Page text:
The same goes for approaching friends or loved ones close to you who may be in a similar situation to Qualley. “Whether it’s Margaret Qualley or whether it’s a friend, [it’s important to approach them] not as if we know what’s best for them, but [by] providing them with that support, so that they can start to see the difference between a supportive friendship, a supportive relationship and what they’re currently experiencing, and build up that trust connection. So if it does come to a point where they feel like they need to reach out and they want that help, whether it’s leaving or a place to talk freely, they know that that’s available,”Krishelnicki says. “But the more we lecture women to leave their abusive partners, the more we push them together.”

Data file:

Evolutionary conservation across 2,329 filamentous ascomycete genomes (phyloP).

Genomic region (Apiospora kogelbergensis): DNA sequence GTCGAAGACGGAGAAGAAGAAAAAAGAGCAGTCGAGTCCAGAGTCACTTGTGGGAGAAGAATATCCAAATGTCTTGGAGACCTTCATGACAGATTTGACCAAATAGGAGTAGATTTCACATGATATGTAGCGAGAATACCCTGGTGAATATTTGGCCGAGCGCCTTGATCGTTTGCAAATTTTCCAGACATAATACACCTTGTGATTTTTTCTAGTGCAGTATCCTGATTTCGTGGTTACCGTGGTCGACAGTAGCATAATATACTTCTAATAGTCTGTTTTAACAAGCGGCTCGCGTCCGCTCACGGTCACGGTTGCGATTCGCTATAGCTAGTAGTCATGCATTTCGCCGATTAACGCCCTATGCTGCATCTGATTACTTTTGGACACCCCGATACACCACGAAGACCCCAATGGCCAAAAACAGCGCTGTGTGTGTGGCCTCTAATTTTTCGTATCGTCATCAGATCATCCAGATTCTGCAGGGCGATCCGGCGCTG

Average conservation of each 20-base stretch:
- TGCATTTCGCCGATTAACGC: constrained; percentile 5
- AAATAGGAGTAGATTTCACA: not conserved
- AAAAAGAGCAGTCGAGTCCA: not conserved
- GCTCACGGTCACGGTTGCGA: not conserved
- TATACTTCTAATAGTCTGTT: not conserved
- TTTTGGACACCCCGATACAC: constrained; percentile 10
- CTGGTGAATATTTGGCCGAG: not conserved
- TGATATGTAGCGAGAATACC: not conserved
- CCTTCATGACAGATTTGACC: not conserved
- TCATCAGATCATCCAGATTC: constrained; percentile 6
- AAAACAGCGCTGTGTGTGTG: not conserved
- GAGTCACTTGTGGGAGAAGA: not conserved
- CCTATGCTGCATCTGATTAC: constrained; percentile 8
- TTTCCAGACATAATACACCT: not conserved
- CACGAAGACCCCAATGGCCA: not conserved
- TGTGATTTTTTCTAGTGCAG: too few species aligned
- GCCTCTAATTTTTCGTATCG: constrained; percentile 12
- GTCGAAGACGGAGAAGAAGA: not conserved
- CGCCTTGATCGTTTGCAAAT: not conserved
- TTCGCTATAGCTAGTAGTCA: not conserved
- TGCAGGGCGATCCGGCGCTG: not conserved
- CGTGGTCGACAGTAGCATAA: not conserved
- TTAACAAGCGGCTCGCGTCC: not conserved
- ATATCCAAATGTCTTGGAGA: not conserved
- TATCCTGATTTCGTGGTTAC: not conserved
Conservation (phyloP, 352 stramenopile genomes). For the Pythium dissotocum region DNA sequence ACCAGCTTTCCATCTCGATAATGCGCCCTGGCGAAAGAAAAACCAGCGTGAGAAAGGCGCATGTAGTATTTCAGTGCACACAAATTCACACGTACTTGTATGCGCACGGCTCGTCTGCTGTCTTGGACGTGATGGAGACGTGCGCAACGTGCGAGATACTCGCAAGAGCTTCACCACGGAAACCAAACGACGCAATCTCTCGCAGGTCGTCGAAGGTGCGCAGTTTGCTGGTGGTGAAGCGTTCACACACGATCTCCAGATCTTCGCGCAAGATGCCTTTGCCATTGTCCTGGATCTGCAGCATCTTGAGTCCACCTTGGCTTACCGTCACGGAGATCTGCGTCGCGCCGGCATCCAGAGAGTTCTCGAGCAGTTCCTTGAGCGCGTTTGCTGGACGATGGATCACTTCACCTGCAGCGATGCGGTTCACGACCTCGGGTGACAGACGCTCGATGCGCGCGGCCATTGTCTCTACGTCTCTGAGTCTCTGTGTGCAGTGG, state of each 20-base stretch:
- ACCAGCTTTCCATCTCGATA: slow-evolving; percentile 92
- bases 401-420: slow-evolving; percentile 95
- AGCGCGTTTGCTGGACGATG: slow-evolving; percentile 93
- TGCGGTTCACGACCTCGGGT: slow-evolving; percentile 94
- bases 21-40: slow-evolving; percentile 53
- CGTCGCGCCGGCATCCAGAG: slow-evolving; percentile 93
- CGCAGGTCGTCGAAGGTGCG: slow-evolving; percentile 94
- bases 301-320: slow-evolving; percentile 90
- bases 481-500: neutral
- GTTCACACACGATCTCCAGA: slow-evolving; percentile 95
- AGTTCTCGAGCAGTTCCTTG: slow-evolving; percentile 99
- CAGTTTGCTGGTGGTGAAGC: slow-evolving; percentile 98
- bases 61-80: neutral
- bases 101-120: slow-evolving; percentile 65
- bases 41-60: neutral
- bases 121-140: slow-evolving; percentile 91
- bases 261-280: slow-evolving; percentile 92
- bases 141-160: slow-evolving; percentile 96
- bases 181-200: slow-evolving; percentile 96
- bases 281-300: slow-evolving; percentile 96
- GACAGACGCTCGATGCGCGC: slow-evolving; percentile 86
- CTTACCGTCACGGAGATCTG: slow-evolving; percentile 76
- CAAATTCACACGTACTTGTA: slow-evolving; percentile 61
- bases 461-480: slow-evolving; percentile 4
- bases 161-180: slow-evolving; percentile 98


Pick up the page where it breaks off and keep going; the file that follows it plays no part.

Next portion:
FYI, we’re justified in talking about LaBeouf
Should we even be talking about LaBeouf? As some of his supporters may point out, LaBeouf has publicly spoken out on getting sober since his previous relationships and is seemingly on the up-and-up. So are we justified to be worried for Qualley? In essence: yes. Because the fact remains that LaBeouf has a history of abusive behaviour in relationships.
“The core of abuse is entitlement,” Krishelnicki notes. Pointing to some of LaBeouf’s reported requirements from partners, such as rules that his partners couldn’t look at waitstaff and around how often they had to physically touch him as examples, Krishelnicki says, “it comes down to this real sense of entitlement; and getting sober is not enough because while it may exacerbate the abuse, alcohol doesn’t cause abuse. Attitudes of entitlement cause abuse. And so unless he’s getting support for that specific thing, it’s unlikely that his attitudes will change.”